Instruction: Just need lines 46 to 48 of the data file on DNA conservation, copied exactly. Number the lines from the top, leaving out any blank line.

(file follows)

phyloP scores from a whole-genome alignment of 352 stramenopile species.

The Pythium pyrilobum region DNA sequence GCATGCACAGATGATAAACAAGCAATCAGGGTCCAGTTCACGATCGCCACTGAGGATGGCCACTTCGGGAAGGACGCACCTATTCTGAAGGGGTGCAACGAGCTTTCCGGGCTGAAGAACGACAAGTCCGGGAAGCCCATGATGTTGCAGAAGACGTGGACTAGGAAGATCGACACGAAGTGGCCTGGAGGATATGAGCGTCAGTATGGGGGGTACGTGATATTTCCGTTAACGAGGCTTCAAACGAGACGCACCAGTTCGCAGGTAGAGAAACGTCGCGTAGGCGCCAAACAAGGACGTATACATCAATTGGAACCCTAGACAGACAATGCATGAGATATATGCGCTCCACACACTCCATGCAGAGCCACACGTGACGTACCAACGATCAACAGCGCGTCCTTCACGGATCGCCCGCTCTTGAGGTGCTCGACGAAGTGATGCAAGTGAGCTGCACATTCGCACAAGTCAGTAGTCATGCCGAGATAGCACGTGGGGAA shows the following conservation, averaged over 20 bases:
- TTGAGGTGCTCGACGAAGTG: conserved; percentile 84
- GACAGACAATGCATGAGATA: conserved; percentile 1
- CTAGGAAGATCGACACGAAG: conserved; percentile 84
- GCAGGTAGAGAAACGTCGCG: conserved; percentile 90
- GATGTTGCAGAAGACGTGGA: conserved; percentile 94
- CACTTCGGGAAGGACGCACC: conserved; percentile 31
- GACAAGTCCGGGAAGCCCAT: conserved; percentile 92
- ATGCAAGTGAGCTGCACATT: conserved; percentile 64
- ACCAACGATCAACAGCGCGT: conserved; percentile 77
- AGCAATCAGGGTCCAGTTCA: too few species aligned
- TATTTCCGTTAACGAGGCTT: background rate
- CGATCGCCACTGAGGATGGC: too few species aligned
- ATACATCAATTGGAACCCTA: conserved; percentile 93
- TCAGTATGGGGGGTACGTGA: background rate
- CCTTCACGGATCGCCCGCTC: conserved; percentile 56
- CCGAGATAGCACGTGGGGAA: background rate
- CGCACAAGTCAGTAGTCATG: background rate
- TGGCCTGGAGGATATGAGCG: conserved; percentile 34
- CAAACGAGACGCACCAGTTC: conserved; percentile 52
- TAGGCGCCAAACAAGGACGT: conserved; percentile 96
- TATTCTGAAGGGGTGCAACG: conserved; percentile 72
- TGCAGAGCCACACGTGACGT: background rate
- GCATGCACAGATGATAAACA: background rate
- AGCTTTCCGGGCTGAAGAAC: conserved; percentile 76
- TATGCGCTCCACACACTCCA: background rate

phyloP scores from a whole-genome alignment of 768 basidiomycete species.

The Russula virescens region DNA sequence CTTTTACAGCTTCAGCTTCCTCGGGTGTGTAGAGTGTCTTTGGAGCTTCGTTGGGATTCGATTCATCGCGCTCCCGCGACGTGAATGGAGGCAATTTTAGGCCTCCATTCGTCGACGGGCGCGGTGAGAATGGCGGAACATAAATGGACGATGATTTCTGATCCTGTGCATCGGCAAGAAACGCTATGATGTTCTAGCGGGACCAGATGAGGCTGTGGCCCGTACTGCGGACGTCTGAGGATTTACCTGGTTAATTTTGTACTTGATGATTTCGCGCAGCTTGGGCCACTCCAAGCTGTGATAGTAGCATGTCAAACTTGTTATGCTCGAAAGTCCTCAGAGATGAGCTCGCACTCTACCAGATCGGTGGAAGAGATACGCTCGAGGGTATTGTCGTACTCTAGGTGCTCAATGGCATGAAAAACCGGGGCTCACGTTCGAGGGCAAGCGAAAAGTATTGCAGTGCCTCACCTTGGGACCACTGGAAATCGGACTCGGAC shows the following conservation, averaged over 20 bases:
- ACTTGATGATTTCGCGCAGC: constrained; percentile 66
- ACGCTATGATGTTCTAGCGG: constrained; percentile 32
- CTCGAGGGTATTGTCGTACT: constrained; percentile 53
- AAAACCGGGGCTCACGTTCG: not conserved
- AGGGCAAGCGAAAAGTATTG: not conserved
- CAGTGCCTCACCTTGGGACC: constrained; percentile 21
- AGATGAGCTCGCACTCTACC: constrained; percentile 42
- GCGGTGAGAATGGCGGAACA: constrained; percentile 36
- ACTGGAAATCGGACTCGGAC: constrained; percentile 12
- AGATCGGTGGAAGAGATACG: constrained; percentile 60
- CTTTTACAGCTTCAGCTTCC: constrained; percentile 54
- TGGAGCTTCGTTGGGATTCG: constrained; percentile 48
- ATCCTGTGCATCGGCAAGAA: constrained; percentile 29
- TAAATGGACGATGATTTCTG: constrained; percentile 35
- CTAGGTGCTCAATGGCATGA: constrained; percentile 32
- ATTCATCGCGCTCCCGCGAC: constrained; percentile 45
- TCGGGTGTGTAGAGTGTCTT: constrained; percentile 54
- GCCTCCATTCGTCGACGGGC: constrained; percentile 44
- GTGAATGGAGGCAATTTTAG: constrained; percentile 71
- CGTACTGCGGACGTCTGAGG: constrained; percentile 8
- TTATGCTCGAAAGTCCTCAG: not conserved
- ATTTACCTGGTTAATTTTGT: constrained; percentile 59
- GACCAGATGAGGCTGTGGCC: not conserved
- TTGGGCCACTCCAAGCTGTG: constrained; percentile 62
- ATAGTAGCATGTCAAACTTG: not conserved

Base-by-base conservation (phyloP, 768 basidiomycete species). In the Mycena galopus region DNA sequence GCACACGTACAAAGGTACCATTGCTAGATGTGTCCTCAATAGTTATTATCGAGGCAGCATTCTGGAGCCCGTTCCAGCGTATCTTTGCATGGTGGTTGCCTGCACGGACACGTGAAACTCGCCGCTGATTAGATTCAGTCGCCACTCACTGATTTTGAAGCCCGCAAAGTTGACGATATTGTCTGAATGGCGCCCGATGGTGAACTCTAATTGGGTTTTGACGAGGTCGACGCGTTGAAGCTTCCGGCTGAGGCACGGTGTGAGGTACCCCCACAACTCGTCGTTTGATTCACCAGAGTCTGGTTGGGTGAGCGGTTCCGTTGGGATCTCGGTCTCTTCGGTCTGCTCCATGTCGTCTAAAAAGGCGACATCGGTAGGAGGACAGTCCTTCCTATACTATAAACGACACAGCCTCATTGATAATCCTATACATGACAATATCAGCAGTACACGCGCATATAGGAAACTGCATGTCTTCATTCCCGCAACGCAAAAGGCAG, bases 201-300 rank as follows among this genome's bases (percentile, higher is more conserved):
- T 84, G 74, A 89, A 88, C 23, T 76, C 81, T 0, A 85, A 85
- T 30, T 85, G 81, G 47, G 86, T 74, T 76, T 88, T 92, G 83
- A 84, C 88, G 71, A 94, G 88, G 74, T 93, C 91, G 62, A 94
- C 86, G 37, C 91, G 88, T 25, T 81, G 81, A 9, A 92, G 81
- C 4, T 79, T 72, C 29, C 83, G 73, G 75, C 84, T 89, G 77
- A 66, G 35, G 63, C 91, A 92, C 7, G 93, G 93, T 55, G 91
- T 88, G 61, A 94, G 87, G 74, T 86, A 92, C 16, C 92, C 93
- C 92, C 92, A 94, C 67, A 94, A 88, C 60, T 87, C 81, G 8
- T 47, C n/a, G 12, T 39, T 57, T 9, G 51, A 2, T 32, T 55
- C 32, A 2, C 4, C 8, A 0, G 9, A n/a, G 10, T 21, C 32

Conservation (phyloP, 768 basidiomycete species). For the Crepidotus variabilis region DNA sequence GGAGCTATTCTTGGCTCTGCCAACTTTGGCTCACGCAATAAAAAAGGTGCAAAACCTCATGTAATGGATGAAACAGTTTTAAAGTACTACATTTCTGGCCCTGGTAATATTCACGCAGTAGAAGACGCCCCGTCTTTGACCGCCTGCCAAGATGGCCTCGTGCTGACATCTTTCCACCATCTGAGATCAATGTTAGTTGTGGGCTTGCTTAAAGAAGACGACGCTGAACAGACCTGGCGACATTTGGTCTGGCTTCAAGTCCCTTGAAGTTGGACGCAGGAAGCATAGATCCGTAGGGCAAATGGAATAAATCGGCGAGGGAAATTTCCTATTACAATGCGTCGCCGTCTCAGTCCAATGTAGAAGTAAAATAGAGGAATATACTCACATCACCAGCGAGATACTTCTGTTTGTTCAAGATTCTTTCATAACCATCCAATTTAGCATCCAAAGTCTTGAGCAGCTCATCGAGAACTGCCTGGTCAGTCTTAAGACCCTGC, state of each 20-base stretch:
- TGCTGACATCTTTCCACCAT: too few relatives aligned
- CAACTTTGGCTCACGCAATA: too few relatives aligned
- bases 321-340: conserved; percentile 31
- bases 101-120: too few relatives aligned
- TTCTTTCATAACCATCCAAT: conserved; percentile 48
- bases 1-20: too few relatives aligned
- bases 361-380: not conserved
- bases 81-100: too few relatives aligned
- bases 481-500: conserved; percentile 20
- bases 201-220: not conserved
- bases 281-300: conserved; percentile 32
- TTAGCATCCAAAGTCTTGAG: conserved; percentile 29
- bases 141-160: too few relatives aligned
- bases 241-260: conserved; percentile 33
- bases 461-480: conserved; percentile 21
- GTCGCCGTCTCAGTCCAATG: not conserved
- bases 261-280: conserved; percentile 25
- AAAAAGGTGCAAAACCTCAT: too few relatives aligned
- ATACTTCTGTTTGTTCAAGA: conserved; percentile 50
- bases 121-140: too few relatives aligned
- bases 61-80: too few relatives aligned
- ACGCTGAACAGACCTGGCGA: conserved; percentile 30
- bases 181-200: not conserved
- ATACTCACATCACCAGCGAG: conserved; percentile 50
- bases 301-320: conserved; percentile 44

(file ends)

- TCGGGTGTGTAGAGTGTCTT: constrained; percentile 54
- GCCTCCATTCGTCGACGGGC: constrained; percentile 44
- GTGAATGGAGGCAATTTTAG: constrained; percentile 71